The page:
Over at The Engine, Top Cow’s Rob Levin admits to the harsh realities of publishing:
Some publishers can get away with certain numbers knowing that they’ll make their money back in trade sales, foreign distribution, or movie deals. While we’re not against taking a loss on a project we really believe in provided it’s a quality book we’d be proud to put out, sometimes the loss outweighs the prestige. As I typed that last line I wonder how much of a hypocrite I look like if you go and read all my responses on this thread…
The thing is, it isn’t all about money. But ten years ago people were willing to take a chance on new properties. But for every Walking Dead, there are about 50 books no one ever actually reads, and that die before the creators intend. It’s becoming increasingly impossible for a company, one who assumes all creative, publishing, and marketing costs to publish a new ongoing series that is actually ongoing. Nowadays getting a book to 12 issues is hard. I can’t think of the last new book we launched that got there. Maybe it’s because our model is more six-issue minis, but maybe it’s because our ongoings are forced to become minis because the talent used, good or bad, makes it impossible to continue the series without some major budget issues.
I won’t bore you with economics, but that’s really what it comes down to…. [A]bout a month ago I had a pitch rejected from on high. It was a book from an established indie team, and regardless of any creator-owned/control issues that may have been brought up, the thing came down to the fact that while it was a damn good story, and a damn good team, it wasn’t going to sell the numbers we need. We would eventually be forced to cancel it, even though we had three years of story mapped out, because we’d be losing money probably from the second issue on.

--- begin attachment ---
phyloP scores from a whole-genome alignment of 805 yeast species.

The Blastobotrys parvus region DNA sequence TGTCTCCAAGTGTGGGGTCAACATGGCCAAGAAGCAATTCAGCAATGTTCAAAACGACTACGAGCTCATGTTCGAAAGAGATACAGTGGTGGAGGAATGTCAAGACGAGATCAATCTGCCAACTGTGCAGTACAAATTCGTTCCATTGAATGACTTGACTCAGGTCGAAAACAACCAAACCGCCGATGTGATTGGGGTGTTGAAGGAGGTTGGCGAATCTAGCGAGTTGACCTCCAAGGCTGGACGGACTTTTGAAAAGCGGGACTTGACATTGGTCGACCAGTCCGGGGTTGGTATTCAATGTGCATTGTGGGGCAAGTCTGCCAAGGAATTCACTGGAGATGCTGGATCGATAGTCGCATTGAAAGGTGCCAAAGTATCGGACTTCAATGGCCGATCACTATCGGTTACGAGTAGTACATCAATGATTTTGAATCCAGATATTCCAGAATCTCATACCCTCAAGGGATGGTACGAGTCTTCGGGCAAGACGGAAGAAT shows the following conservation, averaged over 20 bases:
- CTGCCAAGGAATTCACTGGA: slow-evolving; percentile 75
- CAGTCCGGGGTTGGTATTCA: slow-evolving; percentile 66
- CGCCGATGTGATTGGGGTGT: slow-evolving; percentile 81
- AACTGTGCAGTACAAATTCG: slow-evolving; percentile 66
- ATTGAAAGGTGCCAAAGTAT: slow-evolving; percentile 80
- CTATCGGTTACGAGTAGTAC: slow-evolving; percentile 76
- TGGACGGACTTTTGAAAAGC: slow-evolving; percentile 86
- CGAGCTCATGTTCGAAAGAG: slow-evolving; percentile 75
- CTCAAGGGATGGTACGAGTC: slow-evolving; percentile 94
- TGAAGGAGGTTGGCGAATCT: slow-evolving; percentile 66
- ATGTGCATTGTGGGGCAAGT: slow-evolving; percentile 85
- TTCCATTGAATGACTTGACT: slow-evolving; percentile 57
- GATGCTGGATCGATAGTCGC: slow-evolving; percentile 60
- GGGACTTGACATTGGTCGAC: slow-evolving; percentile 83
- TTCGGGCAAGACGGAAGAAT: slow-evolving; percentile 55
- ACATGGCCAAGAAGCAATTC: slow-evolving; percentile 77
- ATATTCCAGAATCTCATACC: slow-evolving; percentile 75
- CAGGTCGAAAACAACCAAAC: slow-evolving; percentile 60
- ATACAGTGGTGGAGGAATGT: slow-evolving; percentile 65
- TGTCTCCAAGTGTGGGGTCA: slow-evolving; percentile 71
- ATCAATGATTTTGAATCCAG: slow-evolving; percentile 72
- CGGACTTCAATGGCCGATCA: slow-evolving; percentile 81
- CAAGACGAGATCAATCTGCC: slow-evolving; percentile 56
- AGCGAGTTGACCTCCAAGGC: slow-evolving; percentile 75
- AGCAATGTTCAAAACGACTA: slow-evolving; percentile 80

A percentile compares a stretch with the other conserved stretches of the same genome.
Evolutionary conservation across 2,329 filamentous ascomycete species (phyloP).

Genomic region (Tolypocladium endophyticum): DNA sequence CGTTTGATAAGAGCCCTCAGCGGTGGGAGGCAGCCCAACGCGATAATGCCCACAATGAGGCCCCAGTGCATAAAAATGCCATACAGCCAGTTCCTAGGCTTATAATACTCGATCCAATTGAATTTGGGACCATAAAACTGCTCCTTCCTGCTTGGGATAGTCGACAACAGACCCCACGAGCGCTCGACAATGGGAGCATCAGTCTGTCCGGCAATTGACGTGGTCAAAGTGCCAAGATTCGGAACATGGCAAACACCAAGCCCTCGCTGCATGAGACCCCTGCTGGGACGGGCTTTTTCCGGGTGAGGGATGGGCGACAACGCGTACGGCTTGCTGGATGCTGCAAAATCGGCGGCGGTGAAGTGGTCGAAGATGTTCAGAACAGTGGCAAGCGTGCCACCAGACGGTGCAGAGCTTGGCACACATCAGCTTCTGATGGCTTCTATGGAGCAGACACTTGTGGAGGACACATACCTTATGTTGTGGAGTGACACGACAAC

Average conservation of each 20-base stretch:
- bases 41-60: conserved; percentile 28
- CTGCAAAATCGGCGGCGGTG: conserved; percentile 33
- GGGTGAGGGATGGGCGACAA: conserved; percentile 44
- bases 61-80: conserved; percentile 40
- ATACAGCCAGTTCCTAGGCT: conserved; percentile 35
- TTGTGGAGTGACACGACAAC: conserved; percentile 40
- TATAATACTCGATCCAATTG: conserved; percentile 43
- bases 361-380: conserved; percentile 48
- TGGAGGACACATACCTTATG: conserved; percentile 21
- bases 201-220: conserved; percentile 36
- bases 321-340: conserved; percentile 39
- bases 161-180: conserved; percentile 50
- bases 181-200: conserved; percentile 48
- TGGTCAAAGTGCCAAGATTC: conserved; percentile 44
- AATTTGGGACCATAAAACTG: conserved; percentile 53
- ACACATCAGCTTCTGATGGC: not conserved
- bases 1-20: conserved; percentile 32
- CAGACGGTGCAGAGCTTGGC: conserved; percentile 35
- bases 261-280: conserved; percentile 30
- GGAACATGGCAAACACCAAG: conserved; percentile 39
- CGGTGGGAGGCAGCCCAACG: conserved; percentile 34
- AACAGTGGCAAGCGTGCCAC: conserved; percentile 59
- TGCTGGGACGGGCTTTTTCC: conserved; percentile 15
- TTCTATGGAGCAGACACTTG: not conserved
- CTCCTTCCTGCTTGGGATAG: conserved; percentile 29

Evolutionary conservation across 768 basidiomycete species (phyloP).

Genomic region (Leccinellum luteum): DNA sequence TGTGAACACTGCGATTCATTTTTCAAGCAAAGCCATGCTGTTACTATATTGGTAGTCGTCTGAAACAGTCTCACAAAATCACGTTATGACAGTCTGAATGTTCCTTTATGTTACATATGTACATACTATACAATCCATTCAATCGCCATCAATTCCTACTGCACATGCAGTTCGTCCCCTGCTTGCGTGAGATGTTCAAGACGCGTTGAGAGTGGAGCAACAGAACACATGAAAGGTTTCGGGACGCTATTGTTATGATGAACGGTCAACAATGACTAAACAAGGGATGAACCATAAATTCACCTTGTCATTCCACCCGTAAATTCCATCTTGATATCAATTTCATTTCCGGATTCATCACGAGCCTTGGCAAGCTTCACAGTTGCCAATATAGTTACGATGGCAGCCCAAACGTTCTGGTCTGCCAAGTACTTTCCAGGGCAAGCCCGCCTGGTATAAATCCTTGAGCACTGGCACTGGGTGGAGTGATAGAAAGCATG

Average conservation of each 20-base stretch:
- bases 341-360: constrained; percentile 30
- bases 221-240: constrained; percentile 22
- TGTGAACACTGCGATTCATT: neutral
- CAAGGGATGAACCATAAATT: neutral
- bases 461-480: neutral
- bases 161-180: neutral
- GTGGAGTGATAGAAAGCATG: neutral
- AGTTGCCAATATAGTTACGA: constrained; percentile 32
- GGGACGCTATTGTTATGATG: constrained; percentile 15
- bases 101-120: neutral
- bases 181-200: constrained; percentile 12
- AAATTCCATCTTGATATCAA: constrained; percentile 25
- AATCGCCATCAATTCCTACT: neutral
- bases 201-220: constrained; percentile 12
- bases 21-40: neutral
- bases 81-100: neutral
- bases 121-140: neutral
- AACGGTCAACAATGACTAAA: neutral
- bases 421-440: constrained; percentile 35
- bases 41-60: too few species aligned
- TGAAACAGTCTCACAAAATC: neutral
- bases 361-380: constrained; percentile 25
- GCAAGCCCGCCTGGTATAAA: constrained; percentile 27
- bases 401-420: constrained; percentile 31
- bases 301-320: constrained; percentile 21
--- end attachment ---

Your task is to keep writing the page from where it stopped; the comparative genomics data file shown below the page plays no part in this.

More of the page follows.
Sorry, I’m kind of sick and I realize this is a terrible post since I can’t stay focused. Anyway, the biggest problem is that even when we take chances, fans don’t. I’ll point at last year as the prime example. Three books launched over six months. 2 ongoings, one mini. I can blame the concepts, the teams, or the marketing, but the fact of the matter is, we attempted to expand our line and got bit directly in the ass. The market didn’t support the books.